Over the last few weeks we have discussed art and craft photography and some of the tried and tested variables. The current arguments consider the impact of the "standard" graduated background or going for a bolder statement in the photograph with non-standard backgrounds.
Today's post discusses backgrounds with texture or pattern. To avoid offending any particular artist or maker by selecting their photo for critique, I searched for example images of colored backgrounds with texture and pattern in high end magazines.
This purple background with a contrasting reflection of "leatherette texture" came from a recent Departures magazine. Obviously the photographer and jewelry manufacturer thought this was a great photo that effectively showcases the pendant.
The photo is excellent. The pendant is properly exposed without strong highlights to wash out the color. There is just a hint of glimmer to let you know the enamel and metal is shiny and smooth. A little darkness below the pendant gives it a strong foundation. It does not float but clearly lays on the fabric.
Now consider the purple colored background with a textured appearance. This textured background is no different than using felt, wrinkled fabric, stones, leaves, or wood. The background is something the photographer choose carefully to complement the pendant. But will the viewing audience like or dislike it?
The background material certainly adds a significant element to the photo. The viewer is driven to consider the background in addition to the the work. Is it a distraction? Is this a fabulous photo, or too much personality detracting from the work? When your photos include a patterned or textured background, will people judge your background before the work when they have 2 seconds to look at the image?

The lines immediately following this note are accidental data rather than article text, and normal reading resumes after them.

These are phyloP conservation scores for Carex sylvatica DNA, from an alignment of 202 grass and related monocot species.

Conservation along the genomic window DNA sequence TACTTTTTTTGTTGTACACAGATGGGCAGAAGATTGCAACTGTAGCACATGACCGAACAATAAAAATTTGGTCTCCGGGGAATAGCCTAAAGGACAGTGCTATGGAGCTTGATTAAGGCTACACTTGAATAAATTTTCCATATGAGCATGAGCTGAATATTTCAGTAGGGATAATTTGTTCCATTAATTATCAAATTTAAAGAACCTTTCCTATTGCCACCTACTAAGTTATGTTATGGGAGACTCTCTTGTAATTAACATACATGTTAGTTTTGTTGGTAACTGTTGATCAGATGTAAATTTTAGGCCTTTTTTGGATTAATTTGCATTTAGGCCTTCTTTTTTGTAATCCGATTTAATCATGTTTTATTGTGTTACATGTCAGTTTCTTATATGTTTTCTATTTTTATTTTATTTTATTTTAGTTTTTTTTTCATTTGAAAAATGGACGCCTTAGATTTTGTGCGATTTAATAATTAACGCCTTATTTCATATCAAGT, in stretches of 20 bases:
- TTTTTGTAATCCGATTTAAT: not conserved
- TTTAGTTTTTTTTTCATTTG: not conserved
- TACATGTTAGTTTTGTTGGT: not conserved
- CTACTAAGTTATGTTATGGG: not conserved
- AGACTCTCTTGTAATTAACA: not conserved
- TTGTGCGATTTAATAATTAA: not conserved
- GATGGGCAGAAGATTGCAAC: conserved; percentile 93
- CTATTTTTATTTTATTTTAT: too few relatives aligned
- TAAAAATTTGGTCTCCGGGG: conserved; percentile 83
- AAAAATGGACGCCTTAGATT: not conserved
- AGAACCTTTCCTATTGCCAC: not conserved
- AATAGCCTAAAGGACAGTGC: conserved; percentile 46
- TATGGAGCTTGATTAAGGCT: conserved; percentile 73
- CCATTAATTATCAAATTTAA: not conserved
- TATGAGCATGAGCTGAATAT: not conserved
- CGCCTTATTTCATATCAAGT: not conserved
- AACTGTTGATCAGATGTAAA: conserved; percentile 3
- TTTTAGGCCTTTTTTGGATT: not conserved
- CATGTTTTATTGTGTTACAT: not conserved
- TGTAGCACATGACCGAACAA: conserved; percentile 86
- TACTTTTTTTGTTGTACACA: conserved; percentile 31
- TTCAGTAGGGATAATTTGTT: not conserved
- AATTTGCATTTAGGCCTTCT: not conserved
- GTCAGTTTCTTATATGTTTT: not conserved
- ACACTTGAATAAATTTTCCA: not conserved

The next photo uses a brilliant red background with a thematic element that echos the diamond pendant. In this case, it is a Cartier flower pendent with similar flowers in the red background. The general parallel would be photo backgrounds consisting of water scenes, moss, stones, grainy wood, or leaves -- any background that adds information. Is this added information an enhancement or a distraction? You may like it, others may not. Regardless, the background is now part of the like or dislike assessment.
A thematic background may be well done, but is it appropriate to art and craft photography. Step back and ask yourself: Is the background essential to the presentation of the work AND TO AUDIENCE? What is this photo going to look like during a juried review or on a web site with 20 other photos?
Examine the red photo more carefully. One may wonder what an expensive diamond pendant has to do with tropical orchids besides the form. As a marketing device, perhaps it is trying to sell a lifestyle in which the work is promoted as a signature accessory. Or like car commercials that show us the lifestyle of "wind in the hair" or driving fast like a "professional driver on a closed course." "Do not attempt at home." Maybe the lifestyle sells better than the work. The addition of the word and brand name Cartier to the photo is a "marketing device" that I think artists and makers should avoid.
Artists and makers have been trying all varieties of colors, patterns and textures to add warmth, style, or other desirable dimensions to their photos. In whatever form, it adds information to the photo. Is it a distraction? What message does the background say about the work? Does the background help sell the work? Will your background be judged instead of the work? Does a background pigeonhole your work into a specific context? Is that where you want to be?
Previous posts in the series Side by Side Comparisons of Different Photos:
More posts in the series are coming....